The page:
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Child Sex Abuse Inquiry

Volume 758: debated on Monday 15 December 2014


Asked by

To ask Her Majesty’s Government what progress has been made towards the appointment of a chairman for the independent panel inquiry into child sexual abuse.

My Lords, the Home Secretary takes the appointment of the next chairman extremely seriously. Following the resignation of Fiona Woolf, the Home Secretary has sought the views of survivors’ groups to inform her on the appointment and she will update Parliament in due course.

My Lords, can my noble friend say whether the Government have approached the Lord Chief Justice to see whether a serving judge might be available to chair the inquiry—and, if so, with what result? Can he say what the Government’s position would be if a potential chair made acceptance of appointment conditional on having statutory powers to compel witnesses and disclosure of documents?

I am grateful to my noble friend for that question. With regard to the Home Secretary’s Statement on this matter on 3 November, we have since had 130 applications, some of which have been from serving judges. Therefore, it would be entirely appropriate for the Lord Chief Justice to be consulted on their availability to perform such a task if they were asked. With regard to the statutory footing, my right honourable friend the Home Secretary has said that if the chairman requested that the inquiry should be put on a statutory footing, she would take that into consideration. However, it does not have to be a judge for it to be statutory, because the statutory powers come from the Inquiries Act 2005.

My Lords, given the catalogue of mishaps in the appointing of a chairman, does the Home Secretary personally see a person she is minded to appoint as chairman?

Part of the issue here is that because of a series of announcements and revelations which brought about huge concern, there was a desire to move very quickly to establish the inquiry. The important thing, we recognise now, is to put survivors’ groups, and the confidence of those groups, at the heart of this, which is the reason the Home Secretary has met survivors’ groups three times—on 3, 20 and 25 November—and indeed is meeting them today.

My Lords, while we are discussing who is to be the chairperson for this inquiry—it is important that we get the right person—my concern is to support the victims in the mean time. What assurances can the Minister give about the support that will be provided, because it is not right through the bureaucratic processes to ask these victims what has gone on in their lives while they are being hit by barriers and not being given the right support and recognition of what they have gone through?

My noble friend is absolutely right. I also pay tribute to her work as the Victims’ Commissioner, which she carries out assiduously. Of course more needs to be done to help the victims. We are consulting with the Department of Health to find out what additional help we can provide, and in the interim we will be announcing a further package of £2 million of support for victims’ groups in the ongoing discussions.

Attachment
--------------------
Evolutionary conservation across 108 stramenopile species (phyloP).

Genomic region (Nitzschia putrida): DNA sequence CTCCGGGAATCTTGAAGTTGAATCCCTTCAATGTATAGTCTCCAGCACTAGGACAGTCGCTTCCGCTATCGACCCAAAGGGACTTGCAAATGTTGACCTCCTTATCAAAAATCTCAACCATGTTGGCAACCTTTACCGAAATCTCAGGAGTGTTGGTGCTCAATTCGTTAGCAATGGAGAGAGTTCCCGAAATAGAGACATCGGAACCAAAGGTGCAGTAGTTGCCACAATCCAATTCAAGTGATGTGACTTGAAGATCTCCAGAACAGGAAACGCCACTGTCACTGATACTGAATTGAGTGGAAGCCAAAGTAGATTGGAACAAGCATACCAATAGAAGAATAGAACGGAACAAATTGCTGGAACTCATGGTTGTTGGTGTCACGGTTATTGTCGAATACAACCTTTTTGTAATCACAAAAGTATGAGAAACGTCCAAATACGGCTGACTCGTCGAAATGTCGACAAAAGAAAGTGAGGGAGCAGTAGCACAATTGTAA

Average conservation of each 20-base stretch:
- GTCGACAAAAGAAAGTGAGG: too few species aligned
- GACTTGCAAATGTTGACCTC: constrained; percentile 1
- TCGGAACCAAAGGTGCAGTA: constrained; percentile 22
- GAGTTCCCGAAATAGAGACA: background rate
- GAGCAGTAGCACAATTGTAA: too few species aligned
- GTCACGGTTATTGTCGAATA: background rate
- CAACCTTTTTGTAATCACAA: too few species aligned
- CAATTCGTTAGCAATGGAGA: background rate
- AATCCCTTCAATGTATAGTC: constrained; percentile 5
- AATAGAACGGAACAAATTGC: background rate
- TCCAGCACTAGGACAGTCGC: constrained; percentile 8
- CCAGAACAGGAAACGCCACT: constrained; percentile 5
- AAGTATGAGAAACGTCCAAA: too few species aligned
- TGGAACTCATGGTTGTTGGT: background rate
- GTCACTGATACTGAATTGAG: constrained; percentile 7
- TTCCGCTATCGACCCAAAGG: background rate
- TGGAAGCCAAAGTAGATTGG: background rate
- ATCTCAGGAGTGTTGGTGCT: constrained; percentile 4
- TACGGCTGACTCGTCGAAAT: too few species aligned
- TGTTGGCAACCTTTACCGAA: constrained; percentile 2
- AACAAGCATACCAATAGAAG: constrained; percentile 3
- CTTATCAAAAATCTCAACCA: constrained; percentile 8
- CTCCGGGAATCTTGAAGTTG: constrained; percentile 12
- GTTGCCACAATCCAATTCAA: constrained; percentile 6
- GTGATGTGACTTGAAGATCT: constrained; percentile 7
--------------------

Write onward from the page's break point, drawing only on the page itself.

We seem to be getting nowhere fast on this one, which is in marked contrast to the successful work done by my noble friend Lord Harris of Haringey on campaigning to close the loopholes on soliciting sexual material from a child—an issue which the Government have at last decided to take on board. Frankly, that they have still failed to find a chairman suggests that suitably qualified candidates are perhaps now being put off by the inevitable trawling through their personal lives, backgrounds and families by the media which the Government’s ineptitude has ensured will now occur. Can the Minister tell us why the Home Office failed to carry out basic background checks on Fiona Woolf, having had the first appointee stand down? Further, while I think the Minister has said that the survivors and victims of abuse are being consulted on the issue of the new chairman, can he say whether the terms of reference and the format of the inquiry are also being discussed with them?

The noble Lord’s latter point is of course central to the discussion with the survivors. They want to have confidence that individuals can be compelled to give evidence and that that evidence will actually be available to them. Perhaps I may say that it is a bit unfortunate for the noble Lord to take that tone in relation to the appointments. Both the people who were appointed to the role of chair are eminently qualified to do the work, but the question mark was over whether they would command the confidence of the survivors’ groups. It became apparent that that was not the case, and that is the reason the Home Secretary is going to the lengths that she is to listen to them now.

My Lords, when consulting with potential candidates for the chair, will the Home Secretary consider the length of time that that person will be available for the inquiry? We must bear in mind the fact that the very nature of the inquiry means that various new issues probably will arise during the course of the panel’s investigations, and they will need to be given proper consideration. She is going to need someone who can be available for really quite a long time.

That was one of the reasons why the panel was set up in its current form for the initial period. It wanted to draw on the excellent work that had been done by Ann Coffey, Alexis Jay and the NSPCC, among others, who had produced literature and evidence. We did not want the panel to reinvent the wheel but rather to get on and make sure that our institutions are sound, that victims’ voices are heard, and that we take action to ensure that these things could not happen again. The emphasis is now on speed. We want to get this done, but obviously the work must be carried out with the confidence of the survivors’ groups.